Eligible studies were randomized trials in which the study groups received volume-limited or pressure-limited ventilation and either higher or lower PEEP in adult patients (age ≥ 18 y) with ALI or ARDS, as defined by, or consistent with, the American-European Consensus Conference criteria.1 We excluded studies that only reported physiologic and/or radiologic outcomes. Two reviewers (ECD and EF) independently screened titles, abstracts, and studies for study eligibility, and disagreements were resolved via consensus. We assessed the reviewers' agreement on study inclusion with the Cohen κ statistic.
Two reviewers (ECD and EF) independently abstracted data and methods from the included studies, using standardized forms. Abstracted data included study design, patient characteristics, study methods, intervention, and main results. Differences in data abstraction were resolved via consensus. The methodological quality of studies was evaluated according to published guidelines including: description of randomization sequence generation; allocation concealment; assessor blinding; completeness of outcome data; and selective reporting of outcomes, eligibility criteria, therapies, and excluded patients.25 Furthermore, study quality was quantified with the Jadad score.26 Studies were not excluded from the primary meta-analysis on the basis of their quality assessment.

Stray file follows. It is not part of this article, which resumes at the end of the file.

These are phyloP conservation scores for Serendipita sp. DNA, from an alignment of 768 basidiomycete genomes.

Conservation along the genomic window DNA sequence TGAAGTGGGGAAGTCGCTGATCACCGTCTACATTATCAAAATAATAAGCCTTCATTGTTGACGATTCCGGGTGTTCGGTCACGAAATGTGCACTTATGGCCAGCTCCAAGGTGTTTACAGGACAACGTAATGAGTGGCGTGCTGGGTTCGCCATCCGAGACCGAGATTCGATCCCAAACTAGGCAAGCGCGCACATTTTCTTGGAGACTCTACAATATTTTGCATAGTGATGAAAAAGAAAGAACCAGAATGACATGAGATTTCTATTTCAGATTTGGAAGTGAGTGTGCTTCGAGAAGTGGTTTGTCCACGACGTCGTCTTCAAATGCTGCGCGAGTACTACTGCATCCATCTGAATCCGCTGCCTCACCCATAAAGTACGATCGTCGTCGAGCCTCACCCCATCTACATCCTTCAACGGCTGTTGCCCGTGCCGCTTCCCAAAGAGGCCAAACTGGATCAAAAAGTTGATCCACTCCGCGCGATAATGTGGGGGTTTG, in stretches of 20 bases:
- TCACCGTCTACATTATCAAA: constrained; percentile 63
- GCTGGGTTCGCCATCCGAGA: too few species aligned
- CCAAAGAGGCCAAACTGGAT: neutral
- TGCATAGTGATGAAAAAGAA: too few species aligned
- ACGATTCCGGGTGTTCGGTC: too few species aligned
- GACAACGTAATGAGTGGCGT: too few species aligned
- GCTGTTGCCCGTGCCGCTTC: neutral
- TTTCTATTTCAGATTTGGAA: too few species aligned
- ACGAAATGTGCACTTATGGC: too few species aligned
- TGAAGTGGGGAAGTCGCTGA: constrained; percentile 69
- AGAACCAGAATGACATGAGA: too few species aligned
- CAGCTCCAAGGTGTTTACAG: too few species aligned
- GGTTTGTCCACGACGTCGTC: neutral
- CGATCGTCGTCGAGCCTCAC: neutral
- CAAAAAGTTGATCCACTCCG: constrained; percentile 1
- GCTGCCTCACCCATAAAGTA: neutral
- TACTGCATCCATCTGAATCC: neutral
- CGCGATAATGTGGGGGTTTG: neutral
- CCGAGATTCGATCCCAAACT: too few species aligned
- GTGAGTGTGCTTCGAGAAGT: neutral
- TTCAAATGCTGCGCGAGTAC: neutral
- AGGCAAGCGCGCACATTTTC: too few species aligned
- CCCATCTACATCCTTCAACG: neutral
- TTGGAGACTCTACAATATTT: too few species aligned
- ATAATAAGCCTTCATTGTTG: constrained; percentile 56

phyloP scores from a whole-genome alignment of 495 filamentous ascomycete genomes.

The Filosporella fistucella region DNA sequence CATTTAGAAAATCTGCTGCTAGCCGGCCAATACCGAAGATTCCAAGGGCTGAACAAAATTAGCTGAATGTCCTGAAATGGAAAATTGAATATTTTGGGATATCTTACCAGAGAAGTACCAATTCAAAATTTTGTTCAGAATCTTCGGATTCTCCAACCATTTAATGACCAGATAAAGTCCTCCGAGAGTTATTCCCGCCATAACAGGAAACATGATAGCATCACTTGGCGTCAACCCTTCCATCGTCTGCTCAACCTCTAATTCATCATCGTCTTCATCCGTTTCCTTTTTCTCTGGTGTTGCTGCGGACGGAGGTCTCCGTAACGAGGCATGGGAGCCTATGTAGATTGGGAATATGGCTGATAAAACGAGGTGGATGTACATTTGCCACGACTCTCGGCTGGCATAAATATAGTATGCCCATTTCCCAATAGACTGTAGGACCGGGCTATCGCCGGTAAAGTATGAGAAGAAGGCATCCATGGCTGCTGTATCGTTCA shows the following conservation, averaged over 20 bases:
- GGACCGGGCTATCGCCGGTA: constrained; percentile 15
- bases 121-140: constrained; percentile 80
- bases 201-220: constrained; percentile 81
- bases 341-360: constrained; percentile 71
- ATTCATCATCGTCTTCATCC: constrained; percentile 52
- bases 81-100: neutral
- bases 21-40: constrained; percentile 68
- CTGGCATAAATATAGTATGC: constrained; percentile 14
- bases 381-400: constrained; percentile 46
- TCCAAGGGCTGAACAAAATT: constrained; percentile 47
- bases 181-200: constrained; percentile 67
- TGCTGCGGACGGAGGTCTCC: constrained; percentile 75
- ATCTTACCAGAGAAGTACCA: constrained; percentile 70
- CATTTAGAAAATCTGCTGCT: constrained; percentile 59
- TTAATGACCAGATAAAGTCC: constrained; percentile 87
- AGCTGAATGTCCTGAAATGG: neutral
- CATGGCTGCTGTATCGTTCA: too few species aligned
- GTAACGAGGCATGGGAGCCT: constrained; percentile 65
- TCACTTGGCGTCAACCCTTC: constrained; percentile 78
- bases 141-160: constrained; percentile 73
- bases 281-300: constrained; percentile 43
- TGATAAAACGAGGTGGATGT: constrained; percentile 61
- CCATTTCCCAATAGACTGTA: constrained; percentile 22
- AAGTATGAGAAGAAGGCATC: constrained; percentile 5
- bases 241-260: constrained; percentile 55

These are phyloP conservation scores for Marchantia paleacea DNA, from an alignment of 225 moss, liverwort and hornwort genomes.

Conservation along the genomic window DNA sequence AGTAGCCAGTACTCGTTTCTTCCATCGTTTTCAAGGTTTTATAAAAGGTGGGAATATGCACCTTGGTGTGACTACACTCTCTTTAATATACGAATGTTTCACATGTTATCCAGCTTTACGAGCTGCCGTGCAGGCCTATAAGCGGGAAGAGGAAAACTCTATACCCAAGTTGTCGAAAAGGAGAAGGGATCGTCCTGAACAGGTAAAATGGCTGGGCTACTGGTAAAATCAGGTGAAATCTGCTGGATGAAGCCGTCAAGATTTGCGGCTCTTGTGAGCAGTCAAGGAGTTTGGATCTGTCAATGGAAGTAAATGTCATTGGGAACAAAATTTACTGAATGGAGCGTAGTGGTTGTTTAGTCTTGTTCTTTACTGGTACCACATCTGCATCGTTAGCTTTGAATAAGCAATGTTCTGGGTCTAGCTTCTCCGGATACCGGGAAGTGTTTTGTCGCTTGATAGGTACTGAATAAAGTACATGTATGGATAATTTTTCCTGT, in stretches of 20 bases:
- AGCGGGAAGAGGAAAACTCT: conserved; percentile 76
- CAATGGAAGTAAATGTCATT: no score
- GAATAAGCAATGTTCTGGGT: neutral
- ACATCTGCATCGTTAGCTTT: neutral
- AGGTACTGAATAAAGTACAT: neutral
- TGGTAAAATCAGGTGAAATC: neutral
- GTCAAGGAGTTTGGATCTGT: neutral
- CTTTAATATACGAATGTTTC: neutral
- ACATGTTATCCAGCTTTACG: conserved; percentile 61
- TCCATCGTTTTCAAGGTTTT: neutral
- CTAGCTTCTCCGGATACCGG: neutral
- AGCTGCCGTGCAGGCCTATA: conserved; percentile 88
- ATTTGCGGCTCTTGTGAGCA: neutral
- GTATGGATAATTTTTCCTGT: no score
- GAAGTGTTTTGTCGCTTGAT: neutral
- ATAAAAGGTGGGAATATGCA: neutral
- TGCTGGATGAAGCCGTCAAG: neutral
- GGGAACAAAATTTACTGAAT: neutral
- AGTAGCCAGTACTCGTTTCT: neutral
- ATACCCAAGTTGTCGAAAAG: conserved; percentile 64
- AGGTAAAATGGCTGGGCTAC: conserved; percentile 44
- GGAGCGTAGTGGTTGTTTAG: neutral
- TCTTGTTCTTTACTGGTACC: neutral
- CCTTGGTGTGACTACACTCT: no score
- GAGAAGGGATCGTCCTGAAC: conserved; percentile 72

The primary outcome was all-cause mortality at 28 days. Secondary outcomes were mortality in the intensive care unit and hospital, and barotrauma (as defined in each trial).
We report dichotomous outcomes as relative risk (RR) and 95% confidence interval. If mortality at 28 days was not explicitly stated, it was determined from data in the published study.15 Studies with zero total events (ie, in both the higher and lower-PEEP groups) were excluded from the pooled analysis for that outcome.27,28 The I2 statistic was used as a measure of heterogeneity, calculated as the proportion of total variation attributable to the between-study variation, and interpreted with published guidelines: low heterogeneity 25–49%, moderate heterogeneity 50–74%, and high heterogeneity ≥ 75%.29 A priori, we pooled study-level data with a random-effects model,30 unless heterogeneity was low (I2 < 50%), in which case we used a fixed-effects model.31 We assessed for publication bias with funnel plots and the Begg test.32